The Washington Post
First lady’s school visit raises eyebrows in Turkey
The visit by Melania Trump to a charter school in Tulsa on Monday seemed to be a picture-perfect success for the first lady. She complimented pre-K students on their crayon skills and observed middle-schoolers conducting science experiments. She made small talk and warned a secondgrader who had complained about her homework that it was “very important.”
But the first lady had just stepped into a zone fraught with potential diplomatic peril with her stop promoting her Be Best initiative that aims to improve children’s well-being. The Dove School of Discovery, a Tulsa charter institution that focuses on character education, is believed to be part of a network of schools in the United States and abroad linked to the Gulen movement, a secretive religious movement inspired by a 77-year-old Turkish Muslim cleric.
Turkish media and observers of the Turkish-U.S. relationship professed surprise that Melania Trump would visit a school identified with cleric Fethullah Gulen, whose network the Turkish government calls a terrorist organization.
“Melania Trump visits FETO charter school in Oklahoma,” read the headline on TRT World, Turkey’s state-run broadcaster, following Trump’s visit. Turkish authorities refer to Gulen’s movement as FETO, an acronym for the Fethullah Terrorist Organization.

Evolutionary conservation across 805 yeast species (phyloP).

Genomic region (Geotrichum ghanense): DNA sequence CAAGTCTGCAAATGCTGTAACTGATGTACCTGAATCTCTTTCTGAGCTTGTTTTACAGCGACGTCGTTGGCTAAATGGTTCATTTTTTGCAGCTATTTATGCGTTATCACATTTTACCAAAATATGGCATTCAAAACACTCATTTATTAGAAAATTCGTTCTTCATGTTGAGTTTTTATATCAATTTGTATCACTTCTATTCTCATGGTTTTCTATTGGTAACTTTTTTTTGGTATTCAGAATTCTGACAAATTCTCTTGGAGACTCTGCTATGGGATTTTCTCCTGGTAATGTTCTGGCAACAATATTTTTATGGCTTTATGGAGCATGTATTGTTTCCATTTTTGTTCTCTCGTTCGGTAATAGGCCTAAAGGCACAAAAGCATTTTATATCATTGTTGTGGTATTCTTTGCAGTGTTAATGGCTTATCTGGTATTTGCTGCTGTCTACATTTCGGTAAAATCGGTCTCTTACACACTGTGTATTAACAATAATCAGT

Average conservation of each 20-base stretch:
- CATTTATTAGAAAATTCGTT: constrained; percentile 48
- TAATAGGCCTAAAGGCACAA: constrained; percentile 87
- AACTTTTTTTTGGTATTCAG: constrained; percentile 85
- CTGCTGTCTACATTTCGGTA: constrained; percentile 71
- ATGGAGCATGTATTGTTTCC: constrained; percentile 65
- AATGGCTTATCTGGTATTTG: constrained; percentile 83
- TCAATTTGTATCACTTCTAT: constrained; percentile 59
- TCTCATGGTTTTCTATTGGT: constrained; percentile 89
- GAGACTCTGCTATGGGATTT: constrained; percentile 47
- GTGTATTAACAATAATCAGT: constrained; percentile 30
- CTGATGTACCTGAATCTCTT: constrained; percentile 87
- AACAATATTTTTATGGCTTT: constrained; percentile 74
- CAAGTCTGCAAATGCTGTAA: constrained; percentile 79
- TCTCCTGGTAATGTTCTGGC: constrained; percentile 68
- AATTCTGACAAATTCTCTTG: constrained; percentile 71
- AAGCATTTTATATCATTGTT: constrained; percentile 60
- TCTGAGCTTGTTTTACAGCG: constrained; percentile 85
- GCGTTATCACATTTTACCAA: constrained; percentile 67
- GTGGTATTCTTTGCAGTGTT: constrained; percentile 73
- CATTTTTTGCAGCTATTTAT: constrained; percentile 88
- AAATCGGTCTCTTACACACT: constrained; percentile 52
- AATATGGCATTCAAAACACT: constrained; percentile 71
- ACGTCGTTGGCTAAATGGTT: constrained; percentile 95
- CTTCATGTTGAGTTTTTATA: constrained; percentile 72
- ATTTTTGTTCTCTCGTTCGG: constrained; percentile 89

Stephanie Grisham, a spokeswoman for the first lady, said the site was “both recommended and vetted” before the visit and shrugged off any suggestion that there was significance to the choice besides the school’s achievements. “The school was recognized with the 2018 National School of Character award,” she said, citing an accolade given by Character.org, a nonprofit group that certifies and promotes character-development programs. “It was chosen because of their excellent academics and commitment to character education. Their diverse staff and student body should be celebrated.”
But Soner Cagaptay, the director of the Turkish Research Program at the Washington Institute for Near East Policy, was perplexed by the decision.